17. I look at the reviews on Amazon, not the ones by professional reviewers.

  18. I guess it shouldn't surprise me that we share the same love language :-)

    I don't read professional reviews, actually. How "professional" a review is matters less to me than "do I generally agree with their opinion," and for that I go to my friends who have historically liked the same books I do.

    It also helps if there are aliens or dragons in it.

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  20. I was thinking about this a while back after reading two YA novels: One is critically acclaimed, heavily marketed, and currently a NYT best-seller. I didn't care for it and had a number of issues with plot and characterization. The book really didn't work for me. The other novel I probably wouldn't have known about at all if the author hadn't been at a regional SCBWI conference. I absolutely loved this novel and thought it was beautifully crafted. This got me wondering and I googled reviews for both. The first book had glowing professional reviews and mixed Amazon reviews. The second had mediocre professional reviews and glowing reader reviews (far fewer reviews, though, than book number 1).
    I didn't really find answers, but was left wondering, more than ever, how much impact those professional reviews have and how the whole marketing thing works. (I know that's another can of worms!)
    Personally I mostly choose books based on titles I've seen recommended by other writers online, and browsing. I have googled reviews, but look at both professional and reader reviews. I'll admit, though, that when browsing, I'm probably influenced by good review quotes included on the book jacket.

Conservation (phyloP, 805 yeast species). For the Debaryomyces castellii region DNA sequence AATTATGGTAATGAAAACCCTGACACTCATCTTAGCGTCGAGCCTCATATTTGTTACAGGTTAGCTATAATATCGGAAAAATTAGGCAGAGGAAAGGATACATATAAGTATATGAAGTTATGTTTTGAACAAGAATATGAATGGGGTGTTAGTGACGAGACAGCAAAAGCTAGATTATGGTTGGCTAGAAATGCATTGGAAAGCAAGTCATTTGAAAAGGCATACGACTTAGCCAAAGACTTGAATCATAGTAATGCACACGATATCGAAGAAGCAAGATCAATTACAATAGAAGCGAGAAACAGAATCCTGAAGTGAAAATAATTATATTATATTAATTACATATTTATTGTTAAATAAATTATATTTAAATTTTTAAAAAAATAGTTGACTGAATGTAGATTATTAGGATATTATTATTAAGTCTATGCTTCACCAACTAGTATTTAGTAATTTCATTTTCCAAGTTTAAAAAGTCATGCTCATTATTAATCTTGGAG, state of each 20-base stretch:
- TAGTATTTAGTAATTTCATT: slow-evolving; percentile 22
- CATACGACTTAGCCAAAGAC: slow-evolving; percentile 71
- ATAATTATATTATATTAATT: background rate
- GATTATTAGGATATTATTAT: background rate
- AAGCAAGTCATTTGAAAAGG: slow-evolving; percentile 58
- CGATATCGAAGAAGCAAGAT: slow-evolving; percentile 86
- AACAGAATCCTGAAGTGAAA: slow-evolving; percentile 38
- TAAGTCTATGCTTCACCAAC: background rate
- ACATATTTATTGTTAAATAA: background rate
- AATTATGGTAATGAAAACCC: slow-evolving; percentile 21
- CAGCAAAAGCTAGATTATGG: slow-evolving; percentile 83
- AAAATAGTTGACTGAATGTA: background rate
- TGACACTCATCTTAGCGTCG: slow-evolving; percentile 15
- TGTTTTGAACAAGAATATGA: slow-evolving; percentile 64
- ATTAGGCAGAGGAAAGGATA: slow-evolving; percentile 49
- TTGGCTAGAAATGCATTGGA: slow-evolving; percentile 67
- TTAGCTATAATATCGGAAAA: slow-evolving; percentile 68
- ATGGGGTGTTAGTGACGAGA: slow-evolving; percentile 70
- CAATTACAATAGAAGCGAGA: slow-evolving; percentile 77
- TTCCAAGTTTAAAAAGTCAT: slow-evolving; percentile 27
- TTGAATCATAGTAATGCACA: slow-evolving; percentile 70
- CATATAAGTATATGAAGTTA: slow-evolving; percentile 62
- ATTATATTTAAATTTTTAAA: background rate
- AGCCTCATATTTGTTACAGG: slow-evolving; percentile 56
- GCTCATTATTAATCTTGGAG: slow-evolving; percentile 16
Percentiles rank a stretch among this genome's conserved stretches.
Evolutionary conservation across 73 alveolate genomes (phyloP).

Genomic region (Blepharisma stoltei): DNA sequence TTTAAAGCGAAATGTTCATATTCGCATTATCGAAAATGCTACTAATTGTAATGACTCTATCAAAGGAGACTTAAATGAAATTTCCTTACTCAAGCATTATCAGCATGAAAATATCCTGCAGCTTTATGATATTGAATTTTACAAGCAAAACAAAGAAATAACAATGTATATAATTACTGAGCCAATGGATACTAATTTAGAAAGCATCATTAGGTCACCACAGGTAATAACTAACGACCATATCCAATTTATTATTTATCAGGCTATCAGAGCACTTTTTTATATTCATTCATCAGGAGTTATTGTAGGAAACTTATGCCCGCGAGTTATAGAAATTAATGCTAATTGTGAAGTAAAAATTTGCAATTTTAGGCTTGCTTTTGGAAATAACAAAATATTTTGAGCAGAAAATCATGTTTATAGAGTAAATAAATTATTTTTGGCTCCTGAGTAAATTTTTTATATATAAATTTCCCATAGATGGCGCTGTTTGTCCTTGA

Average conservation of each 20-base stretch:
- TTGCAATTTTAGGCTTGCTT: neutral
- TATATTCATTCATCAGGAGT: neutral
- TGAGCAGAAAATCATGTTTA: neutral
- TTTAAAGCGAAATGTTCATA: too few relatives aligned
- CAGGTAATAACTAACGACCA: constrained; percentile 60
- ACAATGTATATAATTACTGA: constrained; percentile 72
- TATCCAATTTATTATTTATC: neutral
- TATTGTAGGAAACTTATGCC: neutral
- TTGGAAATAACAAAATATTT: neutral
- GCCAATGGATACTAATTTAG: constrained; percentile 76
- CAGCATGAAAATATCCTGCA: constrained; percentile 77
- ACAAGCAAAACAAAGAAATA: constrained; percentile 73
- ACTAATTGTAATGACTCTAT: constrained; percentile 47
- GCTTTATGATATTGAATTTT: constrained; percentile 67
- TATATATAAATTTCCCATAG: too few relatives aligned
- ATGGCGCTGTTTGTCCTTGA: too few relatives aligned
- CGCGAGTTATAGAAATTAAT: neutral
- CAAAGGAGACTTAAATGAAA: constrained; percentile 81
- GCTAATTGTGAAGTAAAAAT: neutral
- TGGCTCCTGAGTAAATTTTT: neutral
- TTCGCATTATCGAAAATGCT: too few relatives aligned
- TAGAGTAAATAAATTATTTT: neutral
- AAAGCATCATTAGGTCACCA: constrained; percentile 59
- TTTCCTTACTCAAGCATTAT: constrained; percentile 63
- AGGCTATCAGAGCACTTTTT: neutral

21. As an author whose debut novel releases in July 2013, I can tell you this subject is on my mind.

    I'm in agreement with the commenters who've mentioned that all books get good and bad reviews. A book that has ONLY good reviews is suspect to me because humans don't all like the same things, and if a book has been read only by people who love it, odds are that book has been read only by people who know the author. (And therefore give only good reviews.)

    Personally, I only review books that I can give good reviews because I read other people's reviews to find books to read, not books to pass on. That said, I don't think all reviewers should be obligated to give good reviews - and reviewers should give honest feedback on what they did and didn't like about books they read.

    Ultimately, though, I've never decided to pass on a book I wanted to read because it had bad reviews. I have, however, bought a number of books because reviewers I trust gave them good reviews.

  22. I don't just check out reviews if there's a book I'm interested, I tend to base my reading choices around them. I actively read the paper on the weekends looking for book reviews and recommendation, and I buy the paper that I trust the most on that head. That said, I always pick up the book at the store and have a look at the first couple of pages to see if it looks like one I'd really connect with.

  23. I hope to have to worry about this someday, but for now, I do use general SLJ and Booklist reviews to help me choose a book now and then. Kirkus does seem, well, quirky. Kirkus loved some books that I could not stand. And others that I loved too.
    Anyway, I think it's interesting to talk about.